Turn Automatic Update off, temporarily, in anticipation of another round of pernicious patches

January’s patches were horrible. February’s were a little better. Take a moment now to make sure you aren’t tossed in with the cannon fodder, and wait to see what tomorrow will bring.

Microsoft Windows update cycle arrows with overlay a laptop and mobile phone.
Microsoft / IDG

Microsoft has given us two messed-up patching months back to back, with January leaving blue screens and pandemonium in its wake, and February hitting the latest version of Windows 10 particularly hard. For those of you with some experience in the patching game, it’s more of the same-old same-old.

Patch Tuesday arrives tomorrow. Now would be a very good time to double-check and make sure your machine is protected from the slings and arrows of outrageous fortune.

At least, as protected as you can make it.

When the coast is clear, we’ll spread the word from the treetops.

Those who aren’t willing or able to keep their machines updated should turn on Automatic Update and pray that the update gods don’t swallow their machines whole. Contrariwise, Windows users who understand what’s happening should take the necessary steps right now to make sure their machines are braced.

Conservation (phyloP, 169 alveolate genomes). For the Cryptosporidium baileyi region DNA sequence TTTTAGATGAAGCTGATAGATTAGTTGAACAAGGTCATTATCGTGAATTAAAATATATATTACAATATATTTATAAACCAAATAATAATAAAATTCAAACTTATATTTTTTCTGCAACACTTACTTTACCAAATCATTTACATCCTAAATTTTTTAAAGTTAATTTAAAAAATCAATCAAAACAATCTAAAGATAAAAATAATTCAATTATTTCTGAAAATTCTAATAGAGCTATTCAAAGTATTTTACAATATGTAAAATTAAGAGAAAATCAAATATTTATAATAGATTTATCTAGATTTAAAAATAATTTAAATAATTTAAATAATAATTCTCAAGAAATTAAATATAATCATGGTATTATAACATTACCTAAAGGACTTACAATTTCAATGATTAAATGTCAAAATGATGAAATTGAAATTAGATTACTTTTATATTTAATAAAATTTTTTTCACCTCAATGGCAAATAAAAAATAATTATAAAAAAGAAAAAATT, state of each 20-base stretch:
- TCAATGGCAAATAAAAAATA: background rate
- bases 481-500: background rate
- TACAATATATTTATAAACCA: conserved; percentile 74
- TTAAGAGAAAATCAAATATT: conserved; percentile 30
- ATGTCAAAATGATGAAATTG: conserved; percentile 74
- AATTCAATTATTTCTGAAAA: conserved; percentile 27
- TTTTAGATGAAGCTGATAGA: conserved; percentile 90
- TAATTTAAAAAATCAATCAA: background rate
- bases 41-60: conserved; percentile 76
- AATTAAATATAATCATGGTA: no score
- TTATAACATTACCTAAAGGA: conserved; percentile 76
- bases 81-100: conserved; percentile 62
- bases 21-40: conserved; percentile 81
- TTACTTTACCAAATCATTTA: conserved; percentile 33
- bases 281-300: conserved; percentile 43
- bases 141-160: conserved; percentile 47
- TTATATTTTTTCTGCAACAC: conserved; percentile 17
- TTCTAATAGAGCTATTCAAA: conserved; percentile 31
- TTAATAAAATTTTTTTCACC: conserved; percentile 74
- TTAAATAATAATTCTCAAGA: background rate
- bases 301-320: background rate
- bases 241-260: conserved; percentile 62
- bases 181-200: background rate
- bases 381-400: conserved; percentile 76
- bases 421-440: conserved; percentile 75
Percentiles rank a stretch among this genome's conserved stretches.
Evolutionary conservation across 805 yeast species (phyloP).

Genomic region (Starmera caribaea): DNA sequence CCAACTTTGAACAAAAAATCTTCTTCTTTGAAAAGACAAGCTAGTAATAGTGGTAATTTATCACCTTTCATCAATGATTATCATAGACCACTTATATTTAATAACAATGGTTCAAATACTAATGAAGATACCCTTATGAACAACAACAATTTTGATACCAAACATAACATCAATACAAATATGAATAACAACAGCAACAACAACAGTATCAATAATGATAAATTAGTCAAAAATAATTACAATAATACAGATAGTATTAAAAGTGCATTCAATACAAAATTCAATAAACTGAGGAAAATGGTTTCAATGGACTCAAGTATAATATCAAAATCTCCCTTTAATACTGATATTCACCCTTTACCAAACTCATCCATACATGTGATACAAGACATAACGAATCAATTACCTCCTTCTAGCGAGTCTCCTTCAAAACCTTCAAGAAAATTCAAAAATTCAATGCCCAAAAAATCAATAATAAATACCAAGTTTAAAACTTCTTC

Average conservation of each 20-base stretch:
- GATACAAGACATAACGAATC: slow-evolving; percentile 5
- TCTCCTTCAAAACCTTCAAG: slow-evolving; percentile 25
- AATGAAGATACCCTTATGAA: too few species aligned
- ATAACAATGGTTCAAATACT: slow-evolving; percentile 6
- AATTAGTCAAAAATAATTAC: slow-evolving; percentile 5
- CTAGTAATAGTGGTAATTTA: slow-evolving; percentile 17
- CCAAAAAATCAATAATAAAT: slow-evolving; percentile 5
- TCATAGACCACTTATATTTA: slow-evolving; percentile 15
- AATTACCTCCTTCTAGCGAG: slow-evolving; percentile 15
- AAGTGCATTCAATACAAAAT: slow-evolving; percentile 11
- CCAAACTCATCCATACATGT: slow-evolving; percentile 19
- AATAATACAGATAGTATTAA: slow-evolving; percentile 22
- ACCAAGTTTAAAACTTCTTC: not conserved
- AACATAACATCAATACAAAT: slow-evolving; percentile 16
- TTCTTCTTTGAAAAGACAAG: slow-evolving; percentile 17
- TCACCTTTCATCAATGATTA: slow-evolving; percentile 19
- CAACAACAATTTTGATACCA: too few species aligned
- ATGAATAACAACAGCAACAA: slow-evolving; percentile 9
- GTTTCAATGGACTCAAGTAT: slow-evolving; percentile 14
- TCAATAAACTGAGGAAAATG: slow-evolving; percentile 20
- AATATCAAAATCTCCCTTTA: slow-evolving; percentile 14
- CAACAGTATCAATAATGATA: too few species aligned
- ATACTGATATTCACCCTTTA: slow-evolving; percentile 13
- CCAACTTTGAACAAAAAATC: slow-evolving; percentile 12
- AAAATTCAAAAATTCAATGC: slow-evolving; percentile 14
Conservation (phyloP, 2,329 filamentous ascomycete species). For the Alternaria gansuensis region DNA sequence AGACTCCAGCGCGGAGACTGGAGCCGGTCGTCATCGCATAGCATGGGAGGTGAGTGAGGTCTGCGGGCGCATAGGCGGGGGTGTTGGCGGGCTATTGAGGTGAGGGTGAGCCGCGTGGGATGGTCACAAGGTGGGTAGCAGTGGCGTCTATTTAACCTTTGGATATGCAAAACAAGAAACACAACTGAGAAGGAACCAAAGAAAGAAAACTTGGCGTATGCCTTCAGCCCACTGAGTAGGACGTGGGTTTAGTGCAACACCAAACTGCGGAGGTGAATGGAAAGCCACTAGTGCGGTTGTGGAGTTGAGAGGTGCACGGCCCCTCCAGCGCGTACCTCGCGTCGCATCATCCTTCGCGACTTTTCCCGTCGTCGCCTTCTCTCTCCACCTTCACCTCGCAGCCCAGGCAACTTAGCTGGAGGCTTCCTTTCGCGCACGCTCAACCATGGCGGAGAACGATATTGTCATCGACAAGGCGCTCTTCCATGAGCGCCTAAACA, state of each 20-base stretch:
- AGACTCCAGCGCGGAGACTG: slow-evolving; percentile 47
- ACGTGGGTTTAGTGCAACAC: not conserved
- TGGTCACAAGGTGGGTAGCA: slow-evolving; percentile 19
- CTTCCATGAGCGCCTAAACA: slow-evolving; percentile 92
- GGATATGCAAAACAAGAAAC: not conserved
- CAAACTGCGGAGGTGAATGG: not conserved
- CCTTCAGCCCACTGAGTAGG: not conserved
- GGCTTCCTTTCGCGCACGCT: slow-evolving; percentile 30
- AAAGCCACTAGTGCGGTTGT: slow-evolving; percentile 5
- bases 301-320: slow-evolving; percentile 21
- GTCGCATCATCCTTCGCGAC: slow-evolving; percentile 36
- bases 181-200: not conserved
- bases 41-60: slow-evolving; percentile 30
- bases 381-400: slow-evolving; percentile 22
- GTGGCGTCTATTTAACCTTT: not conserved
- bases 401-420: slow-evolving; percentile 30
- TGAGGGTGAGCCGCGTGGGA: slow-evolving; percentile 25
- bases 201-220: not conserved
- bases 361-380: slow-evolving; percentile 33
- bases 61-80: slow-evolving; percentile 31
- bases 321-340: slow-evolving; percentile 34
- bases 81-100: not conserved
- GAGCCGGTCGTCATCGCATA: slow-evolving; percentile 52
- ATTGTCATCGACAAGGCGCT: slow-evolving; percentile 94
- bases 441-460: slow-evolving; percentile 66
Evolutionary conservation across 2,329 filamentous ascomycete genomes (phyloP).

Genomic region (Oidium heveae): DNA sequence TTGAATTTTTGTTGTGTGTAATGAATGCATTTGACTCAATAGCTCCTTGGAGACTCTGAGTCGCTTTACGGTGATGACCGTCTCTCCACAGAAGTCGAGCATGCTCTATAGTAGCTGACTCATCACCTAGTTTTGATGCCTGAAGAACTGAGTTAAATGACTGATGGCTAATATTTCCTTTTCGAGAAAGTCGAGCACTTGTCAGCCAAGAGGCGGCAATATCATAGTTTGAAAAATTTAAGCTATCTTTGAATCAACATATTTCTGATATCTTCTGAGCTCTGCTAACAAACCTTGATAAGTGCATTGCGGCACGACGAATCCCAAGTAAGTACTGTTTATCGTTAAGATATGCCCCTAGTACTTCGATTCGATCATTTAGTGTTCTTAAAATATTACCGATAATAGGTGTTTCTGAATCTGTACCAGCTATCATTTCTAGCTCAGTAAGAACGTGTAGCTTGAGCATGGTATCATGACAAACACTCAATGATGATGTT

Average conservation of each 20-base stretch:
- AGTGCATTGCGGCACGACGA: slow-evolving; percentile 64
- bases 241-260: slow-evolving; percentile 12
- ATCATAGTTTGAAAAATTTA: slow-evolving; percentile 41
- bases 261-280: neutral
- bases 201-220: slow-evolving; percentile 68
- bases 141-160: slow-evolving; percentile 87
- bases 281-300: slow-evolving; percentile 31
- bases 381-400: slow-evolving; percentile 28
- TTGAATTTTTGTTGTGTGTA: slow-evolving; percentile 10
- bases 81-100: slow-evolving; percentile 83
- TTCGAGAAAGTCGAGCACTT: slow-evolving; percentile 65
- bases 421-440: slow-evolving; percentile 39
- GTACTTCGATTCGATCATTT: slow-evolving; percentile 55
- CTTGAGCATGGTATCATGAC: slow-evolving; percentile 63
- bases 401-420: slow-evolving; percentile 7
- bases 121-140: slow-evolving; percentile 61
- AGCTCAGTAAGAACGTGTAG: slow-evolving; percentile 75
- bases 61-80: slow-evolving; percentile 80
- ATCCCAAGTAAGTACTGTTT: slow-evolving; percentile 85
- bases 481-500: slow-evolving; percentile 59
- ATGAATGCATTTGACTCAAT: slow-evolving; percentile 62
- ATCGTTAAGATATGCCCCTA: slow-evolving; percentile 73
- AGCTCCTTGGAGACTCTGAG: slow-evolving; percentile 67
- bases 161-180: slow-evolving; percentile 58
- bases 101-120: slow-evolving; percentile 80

Get out of the unpaid beta-testing pool. Set yourself a reminder, if you need one, to check back in a few days to see if the screams of pain have subsided — or if, as sometimes happens, all looks well in the Windows world.

How to turn off Automatic Update for Windows patches

If you’re using Windows 7 or 8.1, the Automatic Update block is easy: Click Start > Control Panel > System and Security. Under Windows Update, click the "Turn automatic updating on or off" link. Click the "Change Settings" link on the left. Verify that you have Important Updates set to "Never check for updates (not recommended)" and click OK.

If you’re on Windows 10 Pro Creators Update, version 1703, or Pro 1709, and Microsoft doesn’t change its mind again, you can use Windows’ built-in tools to hold off on the looming patches — just follow Steps 7 and 8 in 8 steps to install Windows 10 patches like a pro.  Other Windows 10 users, including all Win10 Home owners, aren’t quite so lucky, but the general approach is detailed in Woody's Win10Tip: Block forced Windows updates.

A few minutes now could save you hours of headache. Get Automatic Update turned off, then watch here, or on your favorite bug-reporting site, to monitor for widespread pandemonium.

I’ve raised the MS-DEFCON 2 defensive flag on the AskWoody Lounge.

Copyright © 2018 IDG Communications, Inc.

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